Prussia is perhaps best known to readers of military history, who will be familiar with her as a nation thanks to Frederick The Great, the Napoleonic wars, Bismarck and the Franco-Prussian war, and, of course, the two World Wars. This in itself says a lot about how we've thought of Prussia.
In the end his literal downfall is bought about, on one occasion at any rate, by that quintessential image of Prussian militarism, his pickelhaube helmet, the point of which bursts his balloon (during an aerial duel with a Frenchman). Behind this relatively recent iteration of the Junkers type as a harmless comical buffoon, there has long lain a much darker vision of aristocratic German elitism, whose paradoxical combination of rigid servility ('I voz only obeyink orderz' was still a comedic playground catchphrase in my childhood) and belligerent arrogance are still popularly seen as amongst the root causes of two world wars.
Amongst the many intriguing threads Frederick the Great appeals to me, both for the excitement of 'great captain' style military history, but also because he's also just generally very interesting. Amongst other things I'm very attracted to his blunt irreligiosity: Clark quotes him as saying of Christianity that it's an 'old metaphysical fiction, stuffed with ... absurdities... fanatics espoused it, intriguers pretended to be convinced by it and some imbeciles actually believed it.' Brilliant!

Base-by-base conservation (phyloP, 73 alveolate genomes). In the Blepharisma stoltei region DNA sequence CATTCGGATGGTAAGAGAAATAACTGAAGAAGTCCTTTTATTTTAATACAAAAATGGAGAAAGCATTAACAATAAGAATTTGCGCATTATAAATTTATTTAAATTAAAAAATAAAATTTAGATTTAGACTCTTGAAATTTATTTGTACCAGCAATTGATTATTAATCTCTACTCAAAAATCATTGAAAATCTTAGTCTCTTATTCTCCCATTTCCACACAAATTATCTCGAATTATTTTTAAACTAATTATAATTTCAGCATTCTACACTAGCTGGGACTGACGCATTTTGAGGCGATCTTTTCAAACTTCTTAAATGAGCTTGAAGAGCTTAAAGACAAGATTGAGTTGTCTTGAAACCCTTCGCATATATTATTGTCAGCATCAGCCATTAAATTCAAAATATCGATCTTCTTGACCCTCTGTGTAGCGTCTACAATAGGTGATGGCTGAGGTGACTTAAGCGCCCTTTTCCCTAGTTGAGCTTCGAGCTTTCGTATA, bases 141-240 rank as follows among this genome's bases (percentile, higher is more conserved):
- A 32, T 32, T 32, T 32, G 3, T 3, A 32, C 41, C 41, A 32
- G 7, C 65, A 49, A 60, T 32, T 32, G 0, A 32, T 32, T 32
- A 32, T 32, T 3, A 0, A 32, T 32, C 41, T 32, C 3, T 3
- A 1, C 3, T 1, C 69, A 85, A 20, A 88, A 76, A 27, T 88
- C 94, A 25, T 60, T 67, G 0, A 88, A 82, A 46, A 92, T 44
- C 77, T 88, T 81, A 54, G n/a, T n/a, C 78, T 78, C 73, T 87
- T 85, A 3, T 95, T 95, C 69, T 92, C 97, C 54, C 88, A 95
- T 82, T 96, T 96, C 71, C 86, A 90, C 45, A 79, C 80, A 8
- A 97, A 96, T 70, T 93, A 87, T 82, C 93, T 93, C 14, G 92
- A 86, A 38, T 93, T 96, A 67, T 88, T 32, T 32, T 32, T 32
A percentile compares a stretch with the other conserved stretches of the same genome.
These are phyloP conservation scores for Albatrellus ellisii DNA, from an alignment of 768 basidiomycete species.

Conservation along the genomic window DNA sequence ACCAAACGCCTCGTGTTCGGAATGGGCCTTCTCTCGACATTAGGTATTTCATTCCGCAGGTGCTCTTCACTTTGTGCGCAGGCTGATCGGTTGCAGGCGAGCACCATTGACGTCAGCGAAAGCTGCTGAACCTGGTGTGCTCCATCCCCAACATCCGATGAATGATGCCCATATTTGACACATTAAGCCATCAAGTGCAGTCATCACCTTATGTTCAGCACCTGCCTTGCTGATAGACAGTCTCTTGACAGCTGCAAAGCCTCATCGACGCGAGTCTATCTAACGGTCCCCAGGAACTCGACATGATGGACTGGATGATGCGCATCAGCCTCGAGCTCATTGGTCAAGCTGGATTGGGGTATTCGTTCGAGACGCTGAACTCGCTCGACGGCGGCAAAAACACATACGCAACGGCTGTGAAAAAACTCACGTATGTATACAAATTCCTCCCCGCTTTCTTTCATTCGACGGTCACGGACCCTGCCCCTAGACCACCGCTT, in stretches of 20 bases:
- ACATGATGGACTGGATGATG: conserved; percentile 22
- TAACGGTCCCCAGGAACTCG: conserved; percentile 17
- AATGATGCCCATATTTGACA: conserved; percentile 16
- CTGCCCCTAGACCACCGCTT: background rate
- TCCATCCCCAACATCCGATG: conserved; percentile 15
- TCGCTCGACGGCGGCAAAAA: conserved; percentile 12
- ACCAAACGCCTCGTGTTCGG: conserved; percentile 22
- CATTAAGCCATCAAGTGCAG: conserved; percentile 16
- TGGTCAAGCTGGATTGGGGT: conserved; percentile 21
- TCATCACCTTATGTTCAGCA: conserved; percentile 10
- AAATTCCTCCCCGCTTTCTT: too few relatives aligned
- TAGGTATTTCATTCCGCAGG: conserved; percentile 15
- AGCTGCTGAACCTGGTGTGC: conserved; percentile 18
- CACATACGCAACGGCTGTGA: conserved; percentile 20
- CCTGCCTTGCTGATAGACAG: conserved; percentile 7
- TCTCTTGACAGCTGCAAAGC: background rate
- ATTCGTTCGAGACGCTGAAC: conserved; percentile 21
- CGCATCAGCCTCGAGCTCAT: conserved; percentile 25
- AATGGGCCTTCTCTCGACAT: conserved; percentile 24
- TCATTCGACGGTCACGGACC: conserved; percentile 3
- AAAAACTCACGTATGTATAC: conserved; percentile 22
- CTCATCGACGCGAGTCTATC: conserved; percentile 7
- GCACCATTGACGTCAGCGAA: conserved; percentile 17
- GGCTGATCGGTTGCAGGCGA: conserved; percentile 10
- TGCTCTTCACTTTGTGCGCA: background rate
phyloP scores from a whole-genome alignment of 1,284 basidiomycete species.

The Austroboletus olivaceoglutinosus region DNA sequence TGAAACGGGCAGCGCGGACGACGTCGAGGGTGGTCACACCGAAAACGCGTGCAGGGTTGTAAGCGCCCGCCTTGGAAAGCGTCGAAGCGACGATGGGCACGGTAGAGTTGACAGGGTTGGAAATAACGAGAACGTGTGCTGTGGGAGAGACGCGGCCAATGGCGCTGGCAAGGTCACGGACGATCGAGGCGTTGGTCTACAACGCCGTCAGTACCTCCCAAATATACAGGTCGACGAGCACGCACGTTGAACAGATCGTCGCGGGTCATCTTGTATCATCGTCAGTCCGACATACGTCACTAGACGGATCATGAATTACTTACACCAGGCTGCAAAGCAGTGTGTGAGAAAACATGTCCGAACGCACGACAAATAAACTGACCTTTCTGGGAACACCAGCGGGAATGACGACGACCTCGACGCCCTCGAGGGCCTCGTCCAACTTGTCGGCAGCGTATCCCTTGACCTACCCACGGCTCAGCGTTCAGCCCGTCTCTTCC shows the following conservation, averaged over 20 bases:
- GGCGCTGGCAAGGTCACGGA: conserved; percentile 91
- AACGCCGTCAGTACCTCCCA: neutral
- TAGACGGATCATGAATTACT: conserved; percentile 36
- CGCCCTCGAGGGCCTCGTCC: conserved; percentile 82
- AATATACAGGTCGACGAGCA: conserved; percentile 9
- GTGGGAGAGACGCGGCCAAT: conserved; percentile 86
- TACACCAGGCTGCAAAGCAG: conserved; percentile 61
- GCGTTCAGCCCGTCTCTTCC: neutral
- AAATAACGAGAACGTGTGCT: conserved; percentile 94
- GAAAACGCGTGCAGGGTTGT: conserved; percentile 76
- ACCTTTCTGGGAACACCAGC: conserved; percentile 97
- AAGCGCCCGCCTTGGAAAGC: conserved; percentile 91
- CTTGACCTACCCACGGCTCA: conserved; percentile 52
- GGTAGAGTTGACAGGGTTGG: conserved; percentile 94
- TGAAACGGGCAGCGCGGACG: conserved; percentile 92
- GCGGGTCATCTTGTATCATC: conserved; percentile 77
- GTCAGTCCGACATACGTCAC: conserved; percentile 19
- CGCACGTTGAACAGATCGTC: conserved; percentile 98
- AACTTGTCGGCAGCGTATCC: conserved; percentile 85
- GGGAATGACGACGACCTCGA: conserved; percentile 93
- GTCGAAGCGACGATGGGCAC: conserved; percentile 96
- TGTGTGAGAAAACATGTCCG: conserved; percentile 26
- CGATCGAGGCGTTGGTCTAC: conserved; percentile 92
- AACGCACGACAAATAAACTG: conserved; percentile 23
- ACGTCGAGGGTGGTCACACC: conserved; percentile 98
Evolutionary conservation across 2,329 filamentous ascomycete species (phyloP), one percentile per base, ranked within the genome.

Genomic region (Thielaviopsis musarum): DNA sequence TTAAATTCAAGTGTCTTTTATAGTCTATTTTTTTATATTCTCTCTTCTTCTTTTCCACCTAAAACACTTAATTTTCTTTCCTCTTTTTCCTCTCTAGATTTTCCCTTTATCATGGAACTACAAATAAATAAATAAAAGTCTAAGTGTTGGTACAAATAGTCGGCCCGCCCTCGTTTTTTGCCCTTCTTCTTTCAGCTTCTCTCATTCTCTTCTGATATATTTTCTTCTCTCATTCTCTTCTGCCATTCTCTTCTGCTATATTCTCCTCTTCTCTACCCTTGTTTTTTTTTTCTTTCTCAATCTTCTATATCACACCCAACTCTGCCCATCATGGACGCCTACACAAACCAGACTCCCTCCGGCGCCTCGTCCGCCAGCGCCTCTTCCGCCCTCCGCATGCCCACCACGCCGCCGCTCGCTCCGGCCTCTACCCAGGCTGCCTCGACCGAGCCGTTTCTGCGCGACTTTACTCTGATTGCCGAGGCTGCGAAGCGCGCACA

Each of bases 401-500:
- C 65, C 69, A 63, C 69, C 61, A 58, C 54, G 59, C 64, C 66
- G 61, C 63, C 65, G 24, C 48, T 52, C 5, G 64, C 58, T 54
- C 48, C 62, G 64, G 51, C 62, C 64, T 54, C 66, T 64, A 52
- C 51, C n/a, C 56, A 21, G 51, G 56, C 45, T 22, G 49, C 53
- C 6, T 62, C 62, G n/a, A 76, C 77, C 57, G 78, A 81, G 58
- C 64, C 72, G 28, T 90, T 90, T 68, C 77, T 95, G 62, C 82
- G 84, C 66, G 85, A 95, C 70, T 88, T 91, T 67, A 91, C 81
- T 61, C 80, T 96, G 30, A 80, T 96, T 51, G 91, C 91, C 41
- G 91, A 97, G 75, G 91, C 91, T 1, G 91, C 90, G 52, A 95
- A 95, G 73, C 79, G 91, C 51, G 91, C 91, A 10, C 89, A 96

Thanks to Prussia's role in two world wars it is the largest of the modern European powers currently erased from the map. Will she, like Poland, make an eventual return? It doesn't look very likely at present. But who really knows, perhaps at some future point the Prussian national identity will return? Based on our most recent previous historical experiences, this could potentially be a very scary development!
Whilst Clark is in many respects thoroughly academic, there are flashes of wit and style which make works such as this a little more palatable to the lay reader, such as when he observes that 'William I was ... widely revered... a figure with the gravitas and whiskers of a biblical patriarch.' But all told I found this a somewhat uneven read, compelling and even exciting in places, but sometimes a little too drily or academically thorough.
Overall, however, Iron Kingdom was rewarding and informative enough that I enjoyed and would recommend it.
* Twice, once in the ballon, and once in his plane.